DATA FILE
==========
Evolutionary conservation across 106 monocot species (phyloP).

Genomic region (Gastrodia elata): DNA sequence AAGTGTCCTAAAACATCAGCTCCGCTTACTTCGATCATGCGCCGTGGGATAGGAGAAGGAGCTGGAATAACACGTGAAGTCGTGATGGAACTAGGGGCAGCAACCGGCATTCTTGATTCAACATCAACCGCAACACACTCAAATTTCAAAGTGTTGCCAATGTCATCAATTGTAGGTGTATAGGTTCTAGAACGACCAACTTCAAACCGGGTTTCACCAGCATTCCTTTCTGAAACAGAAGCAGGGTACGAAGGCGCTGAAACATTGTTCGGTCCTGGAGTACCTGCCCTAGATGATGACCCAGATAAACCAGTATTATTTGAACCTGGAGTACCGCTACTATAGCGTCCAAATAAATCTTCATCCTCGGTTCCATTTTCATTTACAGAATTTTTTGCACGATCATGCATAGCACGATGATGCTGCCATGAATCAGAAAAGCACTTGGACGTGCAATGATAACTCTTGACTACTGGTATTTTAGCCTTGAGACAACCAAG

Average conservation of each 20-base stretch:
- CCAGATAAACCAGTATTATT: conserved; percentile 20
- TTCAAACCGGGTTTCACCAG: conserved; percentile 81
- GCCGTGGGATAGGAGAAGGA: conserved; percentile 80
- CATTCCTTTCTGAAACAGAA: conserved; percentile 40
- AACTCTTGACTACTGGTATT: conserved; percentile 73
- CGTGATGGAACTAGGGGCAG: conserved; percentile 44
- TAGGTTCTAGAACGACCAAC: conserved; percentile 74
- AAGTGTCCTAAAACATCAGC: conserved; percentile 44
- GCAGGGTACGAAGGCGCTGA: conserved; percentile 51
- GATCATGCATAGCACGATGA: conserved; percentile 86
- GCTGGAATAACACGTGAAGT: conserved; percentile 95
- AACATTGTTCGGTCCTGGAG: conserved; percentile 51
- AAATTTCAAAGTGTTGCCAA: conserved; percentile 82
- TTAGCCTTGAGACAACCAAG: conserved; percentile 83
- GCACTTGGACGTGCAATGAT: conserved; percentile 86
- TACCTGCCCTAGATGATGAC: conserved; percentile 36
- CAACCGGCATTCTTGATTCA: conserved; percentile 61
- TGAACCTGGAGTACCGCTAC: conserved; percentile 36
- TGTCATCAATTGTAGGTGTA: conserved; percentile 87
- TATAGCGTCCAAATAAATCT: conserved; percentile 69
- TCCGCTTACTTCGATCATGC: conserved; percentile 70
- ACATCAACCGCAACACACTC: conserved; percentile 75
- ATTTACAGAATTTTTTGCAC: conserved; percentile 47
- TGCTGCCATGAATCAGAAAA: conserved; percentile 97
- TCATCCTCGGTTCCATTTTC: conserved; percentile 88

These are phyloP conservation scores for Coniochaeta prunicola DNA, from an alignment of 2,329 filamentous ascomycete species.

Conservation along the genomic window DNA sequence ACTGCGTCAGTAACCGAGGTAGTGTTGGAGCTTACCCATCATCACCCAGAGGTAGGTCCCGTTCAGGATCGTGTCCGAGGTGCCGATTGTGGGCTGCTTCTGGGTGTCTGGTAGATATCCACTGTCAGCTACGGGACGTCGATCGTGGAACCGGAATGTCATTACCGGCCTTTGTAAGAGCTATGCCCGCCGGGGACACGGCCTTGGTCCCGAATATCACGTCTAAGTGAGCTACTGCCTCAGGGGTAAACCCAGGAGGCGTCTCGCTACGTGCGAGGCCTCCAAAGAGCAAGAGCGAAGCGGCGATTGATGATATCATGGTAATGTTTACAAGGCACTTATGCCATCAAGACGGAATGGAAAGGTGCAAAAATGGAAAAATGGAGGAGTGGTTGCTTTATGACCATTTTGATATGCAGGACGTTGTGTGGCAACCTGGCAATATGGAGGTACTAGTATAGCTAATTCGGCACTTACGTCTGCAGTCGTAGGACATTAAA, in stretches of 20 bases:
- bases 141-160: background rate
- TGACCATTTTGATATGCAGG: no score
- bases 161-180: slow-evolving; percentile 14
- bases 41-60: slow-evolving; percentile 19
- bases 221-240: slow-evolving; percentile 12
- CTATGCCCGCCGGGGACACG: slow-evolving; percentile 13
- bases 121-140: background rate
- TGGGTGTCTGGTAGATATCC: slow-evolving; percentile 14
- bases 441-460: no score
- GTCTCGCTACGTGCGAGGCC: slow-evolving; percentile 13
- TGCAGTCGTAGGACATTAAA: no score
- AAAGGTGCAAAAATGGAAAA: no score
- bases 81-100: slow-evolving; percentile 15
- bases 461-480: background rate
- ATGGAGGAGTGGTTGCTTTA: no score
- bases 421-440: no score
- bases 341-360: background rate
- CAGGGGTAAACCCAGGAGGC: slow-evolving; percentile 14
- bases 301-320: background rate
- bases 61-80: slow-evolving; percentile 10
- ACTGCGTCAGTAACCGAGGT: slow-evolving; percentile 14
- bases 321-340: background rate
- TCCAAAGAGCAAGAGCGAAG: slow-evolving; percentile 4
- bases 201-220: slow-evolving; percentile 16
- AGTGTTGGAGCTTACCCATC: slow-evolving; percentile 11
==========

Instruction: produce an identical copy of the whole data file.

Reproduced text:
Evolutionary conservation across 106 monocot species (phyloP).

Genomic region (Gastrodia elata): DNA sequence AAGTGTCCTAAAACATCAGCTCCGCTTACTTCGATCATGCGCCGTGGGATAGGAGAAGGAGCTGGAATAACACGTGAAGTCGTGATGGAACTAGGGGCAGCAACCGGCATTCTTGATTCAACATCAACCGCAACACACTCAAATTTCAAAGTGTTGCCAATGTCATCAATTGTAGGTGTATAGGTTCTAGAACGACCAACTTCAAACCGGGTTTCACCAGCATTCCTTTCTGAAACAGAAGCAGGGTACGAAGGCGCTGAAACATTGTTCGGTCCTGGAGTACCTGCCCTAGATGATGACCCAGATAAACCAGTATTATTTGAACCTGGAGTACCGCTACTATAGCGTCCAAATAAATCTTCATCCTCGGTTCCATTTTCATTTACAGAATTTTTTGCACGATCATGCATAGCACGATGATGCTGCCATGAATCAGAAAAGCACTTGGACGTGCAATGATAACTCTTGACTACTGGTATTTTAGCCTTGAGACAACCAAG

Average conservation of each 20-base stretch:
- CCAGATAAACCAGTATTATT: conserved; percentile 20
- TTCAAACCGGGTTTCACCAG: conserved; percentile 81
- GCCGTGGGATAGGAGAAGGA: conserved; percentile 80
- CATTCCTTTCTGAAACAGAA: conserved; percentile 40
- AACTCTTGACTACTGGTATT: conserved; percentile 73
- CGTGATGGAACTAGGGGCAG: conserved; percentile 44
- TAGGTTCTAGAACGACCAAC: conserved; percentile 74
- AAGTGTCCTAAAACATCAGC: conserved; percentile 44
- GCAGGGTACGAAGGCGCTGA: conserved; percentile 51
- GATCATGCATAGCACGATGA: conserved; percentile 86
- GCTGGAATAACACGTGAAGT: conserved; percentile 95
- AACATTGTTCGGTCCTGGAG: conserved; percentile 51
- AAATTTCAAAGTGTTGCCAA: conserved; percentile 82
- TTAGCCTTGAGACAACCAAG: conserved; percentile 83
- GCACTTGGACGTGCAATGAT: conserved; percentile 86
- TACCTGCCCTAGATGATGAC: conserved; percentile 36
- CAACCGGCATTCTTGATTCA: conserved; percentile 61
- TGAACCTGGAGTACCGCTAC: conserved; percentile 36
- TGTCATCAATTGTAGGTGTA: conserved; percentile 87
- TATAGCGTCCAAATAAATCT: conserved; percentile 69
- TCCGCTTACTTCGATCATGC: conserved; percentile 70
- ACATCAACCGCAACACACTC: conserved; percentile 75
- ATTTACAGAATTTTTTGCAC: conserved; percentile 47
- TGCTGCCATGAATCAGAAAA: conserved; percentile 97
- TCATCCTCGGTTCCATTTTC: conserved; percentile 88

These are phyloP conservation scores for Coniochaeta prunicola DNA, from an alignment of 2,329 filamentous ascomycete species.

Conservation along the genomic window DNA sequence ACTGCGTCAGTAACCGAGGTAGTGTTGGAGCTTACCCATCATCACCCAGAGGTAGGTCCCGTTCAGGATCGTGTCCGAGGTGCCGATTGTGGGCTGCTTCTGGGTGTCTGGTAGATATCCACTGTCAGCTACGGGACGTCGATCGTGGAACCGGAATGTCATTACCGGCCTTTGTAAGAGCTATGCCCGCCGGGGACACGGCCTTGGTCCCGAATATCACGTCTAAGTGAGCTACTGCCTCAGGGGTAAACCCAGGAGGCGTCTCGCTACGTGCGAGGCCTCCAAAGAGCAAGAGCGAAGCGGCGATTGATGATATCATGGTAATGTTTACAAGGCACTTATGCCATCAAGACGGAATGGAAAGGTGCAAAAATGGAAAAATGGAGGAGTGGTTGCTTTATGACCATTTTGATATGCAGGACGTTGTGTGGCAACCTGGCAATATGGAGGTACTAGTATAGCTAATTCGGCACTTACGTCTGCAGTCGTAGGACATTAAA, in stretches of 20 bases:
- bases 141-160: background rate
- TGACCATTTTGATATGCAGG: no score
- bases 161-180: slow-evolving; percentile 14
- bases 41-60: slow-evolving; percentile 19
- bases 221-240: slow-evolving; percentile 12
- CTATGCCCGCCGGGGACACG: slow-evolving; percentile 13
- bases 121-140: background rate
- TGGGTGTCTGGTAGATATCC: slow-evolving; percentile 14
- bases 441-460: no score
- GTCTCGCTACGTGCGAGGCC: slow-evolving; percentile 13
- TGCAGTCGTAGGACATTAAA: no score
- AAAGGTGCAAAAATGGAAAA: no score
- bases 81-100: slow-evolving; percentile 15
- bases 461-480: background rate
- ATGGAGGAGTGGTTGCTTTA: no score
- bases 421-440: no score
- bases 341-360: background rate
- CAGGGGTAAACCCAGGAGGC: slow-evolving; percentile 14
- bases 301-320: background rate
- bases 61-80: slow-evolving; percentile 10
- ACTGCGTCAGTAACCGAGGT: slow-evolving; percentile 14
- bases 321-340: background rate
- TCCAAAGAGCAAGAGCGAAG: slow-evolving; percentile 4
- bases 201-220: slow-evolving; percentile 16
- AGTGTTGGAGCTTACCCATC: slow-evolving; percentile 11